The head is as wide as or narrower than body and wider than long. The snout is subacuminate in dorsal view and rounded when viewed laterally. The nostrils are weakly protuberant and directed dorsolaterally. The canthus rostralis is angular and weakly concave. The loreal region is slightly concave and slopes abruptly to the lips that are not flared. The upper eyelid is smooth and/or possesses small and low tubercles. Cranial crests are low and evident only in females. The supratympanic fold is swollen and obscures the upper edge of the tympanic annulus. Choanae are small and round, not concealed by the palatal shelf of the maxillary arch. The vomerine odontophores are triangular and elevated while being longer than the choana (they are separated medially by a distance equal to the width of the odontophore; each bears 3 to 5 teeth). Dorsal skin is finely shagreen with some slightly larger warts that are evident on the dorsum postsacrally and indistinct dorsolateral folds made up of low warts. Skin on throat is wrinkled while skin on venter is areolate. The upper surfaces of the arms are smooth. Thenar tubercle is oval and much smaller than the bifid palmar tubercle. Fingers possess fringes; the first finger is shorter than the second and the thumb lacks an expanded disc. Discs on fingers II-IV are approximately 1.5 times the width of the digits. The toes possess prominent lateral keels; webbing on toes absent. All toes have discs that are slightly smaller than those on the outer fingers. In life, the coloration is a brown dorsal coloration with dark brown chevrons on the body and transverse bars on the limbs narrowly bordered by orange-tan. The flanks are a dull brown with irregular dark brown vertical marks with many small tan flecks ventrally. The iris is brown and has a dull bronze ring around the pupil.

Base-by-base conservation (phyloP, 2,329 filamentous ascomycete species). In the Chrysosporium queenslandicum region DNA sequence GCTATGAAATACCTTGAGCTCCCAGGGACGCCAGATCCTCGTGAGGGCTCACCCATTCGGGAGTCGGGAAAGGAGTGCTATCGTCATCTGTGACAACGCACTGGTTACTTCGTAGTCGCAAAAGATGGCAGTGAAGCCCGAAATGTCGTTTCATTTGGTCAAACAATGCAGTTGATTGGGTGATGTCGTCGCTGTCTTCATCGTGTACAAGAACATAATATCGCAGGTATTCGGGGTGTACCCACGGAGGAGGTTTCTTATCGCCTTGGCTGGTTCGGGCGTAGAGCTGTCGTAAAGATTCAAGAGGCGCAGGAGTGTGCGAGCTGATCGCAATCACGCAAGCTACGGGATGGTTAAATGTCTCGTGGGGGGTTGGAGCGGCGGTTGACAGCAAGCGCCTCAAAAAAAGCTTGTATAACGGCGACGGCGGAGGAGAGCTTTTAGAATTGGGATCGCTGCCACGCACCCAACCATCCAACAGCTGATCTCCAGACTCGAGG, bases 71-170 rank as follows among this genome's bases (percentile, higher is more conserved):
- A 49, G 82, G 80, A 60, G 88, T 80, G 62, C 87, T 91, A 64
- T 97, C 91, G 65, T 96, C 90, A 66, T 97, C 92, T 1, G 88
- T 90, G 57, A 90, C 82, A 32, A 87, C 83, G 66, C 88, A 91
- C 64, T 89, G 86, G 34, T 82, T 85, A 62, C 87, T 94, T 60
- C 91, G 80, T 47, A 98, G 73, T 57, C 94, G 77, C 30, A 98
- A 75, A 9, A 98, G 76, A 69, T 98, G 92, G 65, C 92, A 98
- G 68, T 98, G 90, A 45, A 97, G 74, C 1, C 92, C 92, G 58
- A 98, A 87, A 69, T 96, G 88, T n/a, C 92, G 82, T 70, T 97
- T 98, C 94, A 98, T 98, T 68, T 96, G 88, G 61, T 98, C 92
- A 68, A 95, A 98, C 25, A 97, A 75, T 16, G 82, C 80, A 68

Distribution and Habitat
Country distribution from AmphibiaWeb's database: Colombia, Ecuador
Life History, Abundance, Activity, and Special Behaviors
Possible reasons for amphibian decline
General habitat alteration and loss
Lynch, J. D. and Duellman, W.E. (1997). Frogs of the Genus Eleutherodactylus in Western Ecuador. The University of Kansas Natural History Museum, Lawrence, Kansas.
Originally submitted by: Raul E. Diaz (first posted 2004-12-14)
Edited by: Tate Tunstall (2005-08-29)
Species Account Citation: AmphibiaWeb 2005 Pristimantis dissimulatus <https://amphibiaweb.org/species/5741> University of California, Berkeley, CA, USA. Accessed May 23, 2022.
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Citation: AmphibiaWeb. 2022. <https://amphibiaweb.org> University of California, Berkeley, CA, USA. Accessed 23 May 2022.
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